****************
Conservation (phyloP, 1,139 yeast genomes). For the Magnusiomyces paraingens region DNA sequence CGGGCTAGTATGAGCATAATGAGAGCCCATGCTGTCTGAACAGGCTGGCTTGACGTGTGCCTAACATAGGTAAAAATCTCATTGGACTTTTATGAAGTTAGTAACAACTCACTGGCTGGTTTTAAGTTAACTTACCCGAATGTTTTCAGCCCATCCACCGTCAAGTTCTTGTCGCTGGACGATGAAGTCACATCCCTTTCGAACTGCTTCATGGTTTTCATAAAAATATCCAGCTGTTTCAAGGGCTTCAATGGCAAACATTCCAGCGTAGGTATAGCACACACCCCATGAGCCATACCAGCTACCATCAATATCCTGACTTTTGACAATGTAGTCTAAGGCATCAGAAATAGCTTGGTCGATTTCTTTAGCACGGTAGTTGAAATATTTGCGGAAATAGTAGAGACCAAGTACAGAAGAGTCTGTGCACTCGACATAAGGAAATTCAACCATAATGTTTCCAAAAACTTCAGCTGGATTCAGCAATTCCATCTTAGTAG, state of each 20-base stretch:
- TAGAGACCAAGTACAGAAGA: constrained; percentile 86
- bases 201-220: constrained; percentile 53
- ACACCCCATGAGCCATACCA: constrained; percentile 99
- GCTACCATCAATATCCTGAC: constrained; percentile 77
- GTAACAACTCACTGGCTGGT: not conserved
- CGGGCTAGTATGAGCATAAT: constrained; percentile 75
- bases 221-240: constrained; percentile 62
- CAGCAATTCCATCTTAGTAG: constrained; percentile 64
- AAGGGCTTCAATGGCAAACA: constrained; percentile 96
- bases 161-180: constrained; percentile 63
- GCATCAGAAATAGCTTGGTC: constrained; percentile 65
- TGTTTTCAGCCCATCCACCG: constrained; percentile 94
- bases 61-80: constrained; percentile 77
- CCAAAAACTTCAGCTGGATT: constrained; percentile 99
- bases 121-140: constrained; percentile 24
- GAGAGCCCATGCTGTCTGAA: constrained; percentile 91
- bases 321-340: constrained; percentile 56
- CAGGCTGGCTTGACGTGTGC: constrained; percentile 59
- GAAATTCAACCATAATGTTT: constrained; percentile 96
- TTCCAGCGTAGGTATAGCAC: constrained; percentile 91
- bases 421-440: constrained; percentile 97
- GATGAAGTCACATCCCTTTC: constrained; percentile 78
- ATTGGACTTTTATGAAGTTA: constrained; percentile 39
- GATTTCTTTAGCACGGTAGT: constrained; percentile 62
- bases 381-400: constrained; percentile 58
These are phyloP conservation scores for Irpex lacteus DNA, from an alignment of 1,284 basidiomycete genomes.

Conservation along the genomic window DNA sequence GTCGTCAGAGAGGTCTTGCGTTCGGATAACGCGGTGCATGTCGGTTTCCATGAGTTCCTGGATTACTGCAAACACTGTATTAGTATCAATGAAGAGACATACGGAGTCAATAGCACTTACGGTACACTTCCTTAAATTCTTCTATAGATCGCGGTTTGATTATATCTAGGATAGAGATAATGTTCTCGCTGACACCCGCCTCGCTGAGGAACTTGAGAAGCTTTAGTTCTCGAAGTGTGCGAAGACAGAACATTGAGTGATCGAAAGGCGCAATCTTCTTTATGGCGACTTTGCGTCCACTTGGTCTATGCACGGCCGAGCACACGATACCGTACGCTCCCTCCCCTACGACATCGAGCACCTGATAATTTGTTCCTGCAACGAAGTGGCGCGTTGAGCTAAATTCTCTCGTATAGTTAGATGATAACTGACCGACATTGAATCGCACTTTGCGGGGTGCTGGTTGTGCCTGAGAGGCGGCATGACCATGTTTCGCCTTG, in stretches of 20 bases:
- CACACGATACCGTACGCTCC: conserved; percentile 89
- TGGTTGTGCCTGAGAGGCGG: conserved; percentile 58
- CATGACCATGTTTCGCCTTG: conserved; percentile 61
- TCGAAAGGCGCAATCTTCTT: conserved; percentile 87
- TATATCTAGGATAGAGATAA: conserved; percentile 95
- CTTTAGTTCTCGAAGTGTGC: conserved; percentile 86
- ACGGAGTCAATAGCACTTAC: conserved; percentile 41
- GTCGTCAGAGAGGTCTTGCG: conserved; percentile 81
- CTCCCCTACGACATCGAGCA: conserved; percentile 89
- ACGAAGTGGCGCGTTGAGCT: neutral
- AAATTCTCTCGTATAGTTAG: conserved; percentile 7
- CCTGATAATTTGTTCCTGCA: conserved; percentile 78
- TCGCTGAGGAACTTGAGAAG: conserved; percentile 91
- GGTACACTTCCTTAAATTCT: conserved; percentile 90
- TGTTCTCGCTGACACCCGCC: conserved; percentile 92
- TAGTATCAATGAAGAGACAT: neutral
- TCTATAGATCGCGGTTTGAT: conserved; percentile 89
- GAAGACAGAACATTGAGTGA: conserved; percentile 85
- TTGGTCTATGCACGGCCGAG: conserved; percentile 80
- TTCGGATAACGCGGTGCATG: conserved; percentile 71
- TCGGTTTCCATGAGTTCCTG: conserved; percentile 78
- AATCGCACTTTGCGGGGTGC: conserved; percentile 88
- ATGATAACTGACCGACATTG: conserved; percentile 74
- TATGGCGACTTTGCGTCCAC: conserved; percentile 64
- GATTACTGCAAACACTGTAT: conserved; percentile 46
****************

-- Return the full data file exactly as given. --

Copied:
Conservation (phyloP, 1,139 yeast genomes). For the Magnusiomyces paraingens region DNA sequence CGGGCTAGTATGAGCATAATGAGAGCCCATGCTGTCTGAACAGGCTGGCTTGACGTGTGCCTAACATAGGTAAAAATCTCATTGGACTTTTATGAAGTTAGTAACAACTCACTGGCTGGTTTTAAGTTAACTTACCCGAATGTTTTCAGCCCATCCACCGTCAAGTTCTTGTCGCTGGACGATGAAGTCACATCCCTTTCGAACTGCTTCATGGTTTTCATAAAAATATCCAGCTGTTTCAAGGGCTTCAATGGCAAACATTCCAGCGTAGGTATAGCACACACCCCATGAGCCATACCAGCTACCATCAATATCCTGACTTTTGACAATGTAGTCTAAGGCATCAGAAATAGCTTGGTCGATTTCTTTAGCACGGTAGTTGAAATATTTGCGGAAATAGTAGAGACCAAGTACAGAAGAGTCTGTGCACTCGACATAAGGAAATTCAACCATAATGTTTCCAAAAACTTCAGCTGGATTCAGCAATTCCATCTTAGTAG, state of each 20-base stretch:
- TAGAGACCAAGTACAGAAGA: constrained; percentile 86
- bases 201-220: constrained; percentile 53
- ACACCCCATGAGCCATACCA: constrained; percentile 99
- GCTACCATCAATATCCTGAC: constrained; percentile 77
- GTAACAACTCACTGGCTGGT: not conserved
- CGGGCTAGTATGAGCATAAT: constrained; percentile 75
- bases 221-240: constrained; percentile 62
- CAGCAATTCCATCTTAGTAG: constrained; percentile 64
- AAGGGCTTCAATGGCAAACA: constrained; percentile 96
- bases 161-180: constrained; percentile 63
- GCATCAGAAATAGCTTGGTC: constrained; percentile 65
- TGTTTTCAGCCCATCCACCG: constrained; percentile 94
- bases 61-80: constrained; percentile 77
- CCAAAAACTTCAGCTGGATT: constrained; percentile 99
- bases 121-140: constrained; percentile 24
- GAGAGCCCATGCTGTCTGAA: constrained; percentile 91
- bases 321-340: constrained; percentile 56
- CAGGCTGGCTTGACGTGTGC: constrained; percentile 59
- GAAATTCAACCATAATGTTT: constrained; percentile 96
- TTCCAGCGTAGGTATAGCAC: constrained; percentile 91
- bases 421-440: constrained; percentile 97
- GATGAAGTCACATCCCTTTC: constrained; percentile 78
- ATTGGACTTTTATGAAGTTA: constrained; percentile 39
- GATTTCTTTAGCACGGTAGT: constrained; percentile 62
- bases 381-400: constrained; percentile 58
These are phyloP conservation scores for Irpex lacteus DNA, from an alignment of 1,284 basidiomycete genomes.

Conservation along the genomic window DNA sequence GTCGTCAGAGAGGTCTTGCGTTCGGATAACGCGGTGCATGTCGGTTTCCATGAGTTCCTGGATTACTGCAAACACTGTATTAGTATCAATGAAGAGACATACGGAGTCAATAGCACTTACGGTACACTTCCTTAAATTCTTCTATAGATCGCGGTTTGATTATATCTAGGATAGAGATAATGTTCTCGCTGACACCCGCCTCGCTGAGGAACTTGAGAAGCTTTAGTTCTCGAAGTGTGCGAAGACAGAACATTGAGTGATCGAAAGGCGCAATCTTCTTTATGGCGACTTTGCGTCCACTTGGTCTATGCACGGCCGAGCACACGATACCGTACGCTCCCTCCCCTACGACATCGAGCACCTGATAATTTGTTCCTGCAACGAAGTGGCGCGTTGAGCTAAATTCTCTCGTATAGTTAGATGATAACTGACCGACATTGAATCGCACTTTGCGGGGTGCTGGTTGTGCCTGAGAGGCGGCATGACCATGTTTCGCCTTG, in stretches of 20 bases:
- CACACGATACCGTACGCTCC: conserved; percentile 89
- TGGTTGTGCCTGAGAGGCGG: conserved; percentile 58
- CATGACCATGTTTCGCCTTG: conserved; percentile 61
- TCGAAAGGCGCAATCTTCTT: conserved; percentile 87
- TATATCTAGGATAGAGATAA: conserved; percentile 95
- CTTTAGTTCTCGAAGTGTGC: conserved; percentile 86
- ACGGAGTCAATAGCACTTAC: conserved; percentile 41
- GTCGTCAGAGAGGTCTTGCG: conserved; percentile 81
- CTCCCCTACGACATCGAGCA: conserved; percentile 89
- ACGAAGTGGCGCGTTGAGCT: neutral
- AAATTCTCTCGTATAGTTAG: conserved; percentile 7
- CCTGATAATTTGTTCCTGCA: conserved; percentile 78
- TCGCTGAGGAACTTGAGAAG: conserved; percentile 91
- GGTACACTTCCTTAAATTCT: conserved; percentile 90
- TGTTCTCGCTGACACCCGCC: conserved; percentile 92
- TAGTATCAATGAAGAGACAT: neutral
- TCTATAGATCGCGGTTTGAT: conserved; percentile 89
- GAAGACAGAACATTGAGTGA: conserved; percentile 85
- TTGGTCTATGCACGGCCGAG: conserved; percentile 80
- TTCGGATAACGCGGTGCATG: conserved; percentile 71
- TCGGTTTCCATGAGTTCCTG: conserved; percentile 78
- AATCGCACTTTGCGGGGTGC: conserved; percentile 88
- ATGATAACTGACCGACATTG: conserved; percentile 74
- TATGGCGACTTTGCGTCCAC: conserved; percentile 64
- GATTACTGCAAACACTGTAT: conserved; percentile 46